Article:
Direct Compensation for Property Damage (DCPD)

Index

DCPD Overview

Direct Compensation for Property Damage (DCPD) was introduced as part of the Automobile Insurance Reforms announced in October 2020. DCPD will replace the property damage portion of the third party liability coverage on your automobile insurance policy effective January 1, 2022. The main intent of this change is to provide consumers with an efficient way to process vehicle damage claims.

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What does this mean for drivers?

Under DCPD, vehicle owners will work directly with their own insurer instead of the other party's insurer in the event of an accident.

This allows for a more efficient and customer focused claims process. DCPD is part of the mandatory coverage for Alberta drivers.

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What does DCPD cover?

DCPD vs. optional Collision coverage

DCPD coverage is mandatory. It covers your vehicle damage, damage to contents and loss of use in the event you are not at fault for an accident, or a portion of the repairs based on the percentage you were not at fault for an accident.

Collision and loss of use coverages are optional. If you are at fault, Collision covers your vehicle repairs. Standard Endorsement Form #20 (loss of use) covers the loss of use.

Refer to Getting Insurance on our website for more information on the insurance coverages.

Damage to you and your vehicle

Regardless of who is at fault for the accident, your accident benefits coverages will pay for your medical and rehabilitation expenses.

If you are found 100% not responsible (not at fault) for an accident, any vehicle repairs will be paid for by your DCPD coverage.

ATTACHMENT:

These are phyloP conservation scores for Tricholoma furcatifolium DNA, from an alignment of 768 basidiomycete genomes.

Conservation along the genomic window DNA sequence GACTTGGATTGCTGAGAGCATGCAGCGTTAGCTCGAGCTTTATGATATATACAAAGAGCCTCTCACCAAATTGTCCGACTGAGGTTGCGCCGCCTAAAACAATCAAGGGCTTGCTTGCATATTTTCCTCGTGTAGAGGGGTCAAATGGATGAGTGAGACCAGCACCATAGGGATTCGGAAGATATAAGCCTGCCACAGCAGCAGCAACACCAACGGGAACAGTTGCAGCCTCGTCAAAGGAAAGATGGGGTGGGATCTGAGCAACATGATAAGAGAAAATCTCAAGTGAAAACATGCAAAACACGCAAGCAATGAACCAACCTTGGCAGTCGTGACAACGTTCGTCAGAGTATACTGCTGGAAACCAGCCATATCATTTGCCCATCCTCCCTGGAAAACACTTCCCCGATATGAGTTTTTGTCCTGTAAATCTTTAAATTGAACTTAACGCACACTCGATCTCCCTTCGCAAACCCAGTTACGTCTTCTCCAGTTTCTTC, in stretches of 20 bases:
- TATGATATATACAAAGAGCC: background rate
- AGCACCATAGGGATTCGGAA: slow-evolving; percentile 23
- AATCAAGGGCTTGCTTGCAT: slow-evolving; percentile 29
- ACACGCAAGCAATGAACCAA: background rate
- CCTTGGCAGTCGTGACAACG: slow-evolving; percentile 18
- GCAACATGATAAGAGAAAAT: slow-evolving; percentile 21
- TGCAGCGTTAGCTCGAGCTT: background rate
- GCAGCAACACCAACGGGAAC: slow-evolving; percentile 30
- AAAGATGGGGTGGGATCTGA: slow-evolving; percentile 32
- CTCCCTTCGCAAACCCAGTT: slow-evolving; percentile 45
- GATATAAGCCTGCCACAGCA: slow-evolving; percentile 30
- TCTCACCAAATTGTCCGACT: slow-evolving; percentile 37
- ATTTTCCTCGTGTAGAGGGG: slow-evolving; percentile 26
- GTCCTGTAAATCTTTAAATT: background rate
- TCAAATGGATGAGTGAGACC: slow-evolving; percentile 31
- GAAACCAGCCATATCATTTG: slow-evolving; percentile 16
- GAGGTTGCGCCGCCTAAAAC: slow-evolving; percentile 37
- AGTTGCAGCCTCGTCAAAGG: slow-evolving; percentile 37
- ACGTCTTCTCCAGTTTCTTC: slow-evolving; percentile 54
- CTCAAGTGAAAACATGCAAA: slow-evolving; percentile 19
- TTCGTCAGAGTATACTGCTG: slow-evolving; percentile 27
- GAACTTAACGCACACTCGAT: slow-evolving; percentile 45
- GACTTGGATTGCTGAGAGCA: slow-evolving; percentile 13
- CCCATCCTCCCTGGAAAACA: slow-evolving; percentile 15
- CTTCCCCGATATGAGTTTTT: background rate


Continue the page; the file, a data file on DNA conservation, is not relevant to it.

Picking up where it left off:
• If you have Collision coverage, it will pay for damage to your vehicle even if you are 100% responsible (at fault) for the accident. It also covers the costs of towing, storage and salvage disposal. You will have to pay a deductible - the amount you have to pay toward repairs - before your insurance pays for the rest.

  • If you don't have Collision coverage, you will have to cover any costs for damage to your own vehicle out of pocket. You will need to pay the percentage of the vehicle repairs, equal to the percentage you are found responsible or at fault. If you are 50% at fault, you will pay 50% of the damages, and 50% will be paid through your DCPD coverage.

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What are my responsibilities if I am involved in an accident?

If you are involved in an accident, it is your responsibility to:

  1. Collect information on what happened - refer to the step by step guide (PDF) of what to do and what information you need for insurance purposes.
  2. Contact your insurance company to report the accident, regardless of whom is at fault.

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How insurers assess responsibility in an accident

Many factors help your insurer determine responsibility (also known as fault or liability) in an accident.

Legislation covering the rules of the road, previous court cases, and information about the accident are all taken into account.

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What information will insurers collect about the accident?